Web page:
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Everything posted by itman

  1. No. Those categories don't exist in Parental Control. Only content related categories; e.g. 12+, can be selected.
  2. I guess someone will have to run a test to determine if these browser based VPN's; here's another one; https://chrome.google.com/webstore/detail/stay-secure-with-cybergho/ffbkglfijbcbgblgflchnbphjdllaogb , can bypass Eset parental control blocking. Technically speaking, Eset's SSL/TLS protocol scanning is being performed on all ports. I guess it would depend on what VPN protocol is being used in these browser based VPN's. Appears Eset is only filtering TCP traffic.
  3. As far as bypassing parental controls, there are numerous apps to do so. Here's one for Chrome; https://chrome.google.com/webstore/detail/gom-vpn-app-to-bypass-blo/eelphgpfmjhndihoopgadghfonahifel . Any device a child has access to needs to be locked down. That includes installation of browser extensions.
  4. Of note is Microsoft had issues with the SSU component of the last cumulative update: https://www.bleepingcomputer.com/news/microsoft/microsoft-pulls-windows-kb4601392-for-blocking-security-updates/
  5. If I remember correctly, your issue was WMI was abending? It was not the WMI error logging issue.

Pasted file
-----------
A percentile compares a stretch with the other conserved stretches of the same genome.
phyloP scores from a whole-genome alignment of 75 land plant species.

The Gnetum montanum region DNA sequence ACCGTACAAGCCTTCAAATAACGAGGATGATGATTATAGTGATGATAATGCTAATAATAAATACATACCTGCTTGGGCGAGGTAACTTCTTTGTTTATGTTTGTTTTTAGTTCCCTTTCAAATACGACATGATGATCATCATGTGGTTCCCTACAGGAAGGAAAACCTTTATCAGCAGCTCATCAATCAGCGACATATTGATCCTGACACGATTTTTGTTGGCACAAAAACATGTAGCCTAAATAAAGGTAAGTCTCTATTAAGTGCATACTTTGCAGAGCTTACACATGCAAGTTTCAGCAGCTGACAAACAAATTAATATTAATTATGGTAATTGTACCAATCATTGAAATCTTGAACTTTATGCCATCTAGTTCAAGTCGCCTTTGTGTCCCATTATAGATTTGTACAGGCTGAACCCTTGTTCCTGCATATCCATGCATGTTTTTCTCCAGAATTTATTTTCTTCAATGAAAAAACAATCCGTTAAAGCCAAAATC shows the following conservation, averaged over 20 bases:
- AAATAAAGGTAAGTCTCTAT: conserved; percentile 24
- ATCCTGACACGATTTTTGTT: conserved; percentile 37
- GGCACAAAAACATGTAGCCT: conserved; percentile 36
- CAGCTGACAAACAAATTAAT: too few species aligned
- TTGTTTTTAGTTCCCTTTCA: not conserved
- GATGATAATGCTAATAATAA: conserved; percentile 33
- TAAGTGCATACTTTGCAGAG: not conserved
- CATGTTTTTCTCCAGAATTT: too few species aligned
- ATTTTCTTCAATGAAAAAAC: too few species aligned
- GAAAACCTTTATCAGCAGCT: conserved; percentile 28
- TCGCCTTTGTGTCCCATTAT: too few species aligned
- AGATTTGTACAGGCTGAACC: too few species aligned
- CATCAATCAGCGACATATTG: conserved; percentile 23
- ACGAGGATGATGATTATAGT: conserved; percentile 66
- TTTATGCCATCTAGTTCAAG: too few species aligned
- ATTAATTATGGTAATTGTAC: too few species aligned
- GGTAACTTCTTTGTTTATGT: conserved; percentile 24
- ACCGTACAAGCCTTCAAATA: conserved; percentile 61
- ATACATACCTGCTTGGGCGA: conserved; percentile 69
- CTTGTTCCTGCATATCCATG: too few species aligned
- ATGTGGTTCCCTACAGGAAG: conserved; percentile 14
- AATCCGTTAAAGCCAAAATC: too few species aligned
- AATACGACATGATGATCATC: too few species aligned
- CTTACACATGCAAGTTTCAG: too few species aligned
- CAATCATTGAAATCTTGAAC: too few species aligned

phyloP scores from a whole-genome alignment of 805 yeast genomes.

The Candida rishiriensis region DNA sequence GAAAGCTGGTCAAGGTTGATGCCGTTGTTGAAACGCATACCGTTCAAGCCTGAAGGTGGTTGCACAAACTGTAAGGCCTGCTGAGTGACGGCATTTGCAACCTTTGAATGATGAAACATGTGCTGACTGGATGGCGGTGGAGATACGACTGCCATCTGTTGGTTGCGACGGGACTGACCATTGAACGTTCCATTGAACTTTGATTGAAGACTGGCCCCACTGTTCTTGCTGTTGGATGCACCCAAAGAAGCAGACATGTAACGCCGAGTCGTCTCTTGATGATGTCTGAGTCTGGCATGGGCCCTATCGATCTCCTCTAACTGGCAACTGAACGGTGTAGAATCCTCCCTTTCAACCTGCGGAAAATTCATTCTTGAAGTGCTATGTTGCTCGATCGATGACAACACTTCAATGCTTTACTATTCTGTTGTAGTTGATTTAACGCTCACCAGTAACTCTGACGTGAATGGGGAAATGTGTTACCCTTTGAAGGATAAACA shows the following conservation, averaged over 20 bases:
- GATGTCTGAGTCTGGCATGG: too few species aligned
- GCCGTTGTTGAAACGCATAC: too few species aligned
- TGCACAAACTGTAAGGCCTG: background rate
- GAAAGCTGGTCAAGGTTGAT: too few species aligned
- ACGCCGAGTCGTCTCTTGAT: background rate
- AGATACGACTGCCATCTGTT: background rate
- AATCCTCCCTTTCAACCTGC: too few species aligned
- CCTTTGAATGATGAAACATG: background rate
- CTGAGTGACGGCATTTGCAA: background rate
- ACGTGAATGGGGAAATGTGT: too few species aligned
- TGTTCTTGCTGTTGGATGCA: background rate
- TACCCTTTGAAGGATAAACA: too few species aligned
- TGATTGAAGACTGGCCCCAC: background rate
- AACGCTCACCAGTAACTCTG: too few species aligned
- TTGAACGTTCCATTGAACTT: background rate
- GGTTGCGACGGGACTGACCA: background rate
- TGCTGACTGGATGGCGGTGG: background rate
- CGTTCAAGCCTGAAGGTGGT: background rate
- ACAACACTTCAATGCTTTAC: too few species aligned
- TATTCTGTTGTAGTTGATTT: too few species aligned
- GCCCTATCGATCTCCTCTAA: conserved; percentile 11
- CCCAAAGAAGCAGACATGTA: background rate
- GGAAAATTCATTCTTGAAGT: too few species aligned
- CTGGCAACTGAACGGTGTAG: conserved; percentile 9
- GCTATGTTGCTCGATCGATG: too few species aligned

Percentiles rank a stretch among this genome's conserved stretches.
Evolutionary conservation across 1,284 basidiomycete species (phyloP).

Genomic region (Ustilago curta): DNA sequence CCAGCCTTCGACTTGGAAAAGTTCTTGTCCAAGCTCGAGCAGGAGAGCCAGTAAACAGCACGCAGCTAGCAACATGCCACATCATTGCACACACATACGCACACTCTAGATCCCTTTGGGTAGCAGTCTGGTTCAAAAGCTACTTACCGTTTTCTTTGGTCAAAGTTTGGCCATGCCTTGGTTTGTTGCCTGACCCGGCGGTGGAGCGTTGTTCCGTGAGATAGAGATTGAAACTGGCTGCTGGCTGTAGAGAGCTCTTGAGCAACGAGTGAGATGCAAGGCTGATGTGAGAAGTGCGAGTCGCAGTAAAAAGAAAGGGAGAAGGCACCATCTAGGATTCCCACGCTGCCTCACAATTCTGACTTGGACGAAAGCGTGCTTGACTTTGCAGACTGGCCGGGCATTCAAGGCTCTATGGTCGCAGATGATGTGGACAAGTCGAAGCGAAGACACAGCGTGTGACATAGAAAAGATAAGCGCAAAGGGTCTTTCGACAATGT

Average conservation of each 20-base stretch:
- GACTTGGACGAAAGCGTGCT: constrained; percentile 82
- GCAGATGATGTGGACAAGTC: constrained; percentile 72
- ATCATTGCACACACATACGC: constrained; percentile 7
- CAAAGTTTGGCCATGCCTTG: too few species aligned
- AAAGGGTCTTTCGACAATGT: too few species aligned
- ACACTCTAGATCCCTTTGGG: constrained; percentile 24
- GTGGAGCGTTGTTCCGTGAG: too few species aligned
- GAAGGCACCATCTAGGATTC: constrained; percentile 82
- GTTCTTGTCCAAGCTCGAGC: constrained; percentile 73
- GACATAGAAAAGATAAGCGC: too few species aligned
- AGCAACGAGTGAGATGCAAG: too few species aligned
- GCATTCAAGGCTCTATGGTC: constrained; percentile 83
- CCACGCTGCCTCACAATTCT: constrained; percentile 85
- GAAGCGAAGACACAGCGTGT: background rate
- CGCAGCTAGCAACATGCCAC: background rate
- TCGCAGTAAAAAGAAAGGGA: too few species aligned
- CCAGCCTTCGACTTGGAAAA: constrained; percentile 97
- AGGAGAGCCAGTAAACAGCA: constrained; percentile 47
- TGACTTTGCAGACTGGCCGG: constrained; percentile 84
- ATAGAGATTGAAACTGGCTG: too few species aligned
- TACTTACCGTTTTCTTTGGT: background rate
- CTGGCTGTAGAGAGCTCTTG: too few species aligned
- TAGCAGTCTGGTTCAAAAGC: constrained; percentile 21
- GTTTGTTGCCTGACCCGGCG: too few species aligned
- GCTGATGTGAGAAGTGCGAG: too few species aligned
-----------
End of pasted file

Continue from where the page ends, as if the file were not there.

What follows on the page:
6. When you run Eset's default scan, it is using the Smart scan profile. In this mode, Eset won't re-scan files already scanned. Also this scan profile scans WMI and registry entries. I don't believe these entries are included in the scan file count. When you run a Custom scan and select the In-depth scan profile, all files will be scanned. https://help.eset.com/eis/14/en-US/idh_config_scan.html?work_avas_ondemand_profiles.html
  7. I will also add that .lnk references in Win autorun locations such as startup directories, registry run keys, or the like are as a rule, highly suspect.
  8. This article might be of interest on how different browsers perform certificate validations: https://www.ssl.com/article/how-do-browsers-handle-revoked-ssl-tls-certificates/ . I also don't know if there is a resolution to this inconsistency in certificate verification. Google pretty much locks down access to Chrome internals. FireFox uses both CRL and OCSP by default unless OCSP has been manually disabled. The self-test SSL.com performed shows that FireFox with OCSP enabled is superior to Chrome in certificate checking ; at least on Window OSes.
  9. Based on OP's recent postings, I assume this disabling of Eset is to allow the questionable software he is using or trying to install to run unimpeded.